Three Moments in Paris Analysis

Mina Loy

The Poem

(Critical Guide to Poetry for Students)

“Three Moments in Paris” is a three-poem sequence in free verse, each poem numbered and titled. “One O’Clock at Night” contains twenty-nine lines, and both “Café du Néant” and “Magasins du Louvre” contain thirty-six. Stanza lengths vary in all three poems. The point of view also varies; Loy uses a first-person voice in the first and third poems, and a third-person voice in the second poem. The shift in voice can best be understood in the light of the title’s significance and of developments in art at the beginning of the twentieth century. Cubist painting rendered its subjects as collages of geometric shapes; Futurist painters added dynamic juxtapositions and urban imagery to this approach. Like Gertrude Stein, Loy applied these visual concepts to her writing. In “Three Moments in Paris,” she creates a verbal collage that satirically examines modern male-female relationships in the wake of increasing social autonomy for women.

The female speaker in “One O’Clock at Night” is leaning against her lover in the chair they are sharing, and she is falling asleep as he argues about Futurist aesthetics with his brother. She awakens when her lover clears his throat and is able to catch “the thread of the argument.” The speaker then claims that its issues—“dynamic composition” and “plastic velocity”—mean little to her, and her waking signals her recognition of the difference between men and women. The focus of the poem...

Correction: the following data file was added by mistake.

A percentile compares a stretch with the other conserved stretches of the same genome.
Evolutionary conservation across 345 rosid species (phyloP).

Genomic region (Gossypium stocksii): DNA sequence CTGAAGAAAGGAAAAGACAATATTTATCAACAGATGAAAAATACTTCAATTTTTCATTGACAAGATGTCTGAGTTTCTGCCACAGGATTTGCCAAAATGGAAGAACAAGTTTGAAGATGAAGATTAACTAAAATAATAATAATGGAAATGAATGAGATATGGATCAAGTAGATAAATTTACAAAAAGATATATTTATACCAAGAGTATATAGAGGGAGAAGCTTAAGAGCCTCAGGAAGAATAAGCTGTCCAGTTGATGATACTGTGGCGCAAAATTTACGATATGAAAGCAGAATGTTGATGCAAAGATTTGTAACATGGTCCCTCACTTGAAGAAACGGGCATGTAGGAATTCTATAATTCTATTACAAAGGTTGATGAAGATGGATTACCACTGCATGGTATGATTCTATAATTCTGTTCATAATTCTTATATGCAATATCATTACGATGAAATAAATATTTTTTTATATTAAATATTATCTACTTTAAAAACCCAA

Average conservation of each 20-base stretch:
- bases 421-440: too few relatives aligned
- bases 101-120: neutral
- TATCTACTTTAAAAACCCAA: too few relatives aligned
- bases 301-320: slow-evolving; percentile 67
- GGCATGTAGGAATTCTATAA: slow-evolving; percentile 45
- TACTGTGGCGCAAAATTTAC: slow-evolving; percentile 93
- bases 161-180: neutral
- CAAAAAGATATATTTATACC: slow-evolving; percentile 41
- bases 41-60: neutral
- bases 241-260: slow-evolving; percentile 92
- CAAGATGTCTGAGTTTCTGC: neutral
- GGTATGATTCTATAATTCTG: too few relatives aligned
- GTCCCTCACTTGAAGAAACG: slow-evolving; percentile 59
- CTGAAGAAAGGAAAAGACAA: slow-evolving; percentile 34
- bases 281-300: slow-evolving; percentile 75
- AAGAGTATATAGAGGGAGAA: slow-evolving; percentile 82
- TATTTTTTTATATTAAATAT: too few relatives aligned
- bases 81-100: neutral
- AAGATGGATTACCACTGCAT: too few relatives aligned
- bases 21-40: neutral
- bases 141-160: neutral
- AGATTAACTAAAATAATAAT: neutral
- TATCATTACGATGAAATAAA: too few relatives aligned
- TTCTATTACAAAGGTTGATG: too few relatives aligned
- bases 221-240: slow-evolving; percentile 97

(The entire section is 546 words.)

Forms and Devices

(Critical Guide to Poetry for Students)

Several characteristics associated with free verse give “Three Moments in Paris” a modern look and sound: lack of exact rhyme and end rhyme; lack of consistent line length and meter; lack of punctuation; extra spacing within the line; sentence fragments; and words that are completely capitalized. Assonance, alliteration, and slant rhymes replace exact rhyme, and at times these are found, along with the use of anaphora, at the beginning rather than at the end of the line. Loy’s line lengths vary from one word to seventeen. The spacing within the lines, which at times creates the pause normally provided by punctuation, and the use of sentence fragments contribute to the poems’ collage effect. Urban settings, characteristic of this sequence and of most of Loy’s poems, provide another modernizing touch. Loy renders her scenes with precise description and multisyllabic diction that at times draws on a scientific or intellectual vocabulary.

The paradox in the opening lines of “One O’Clock at Night”—“Though you had never possessed me/ I had belonged to you since the beginning of time”—suggests the irony and satire to come. Although the speaker claims she understands nothing about her lover’s Futurist argument, the poem is clearly influenced, in both form and content, by Futurism’s precepts, most of which were set down by Loy’s one-time lover, Filippo Marinetti. Thus, the poem’s literal depiction of a woman intimidated by male...

(The entire section is 498 words.)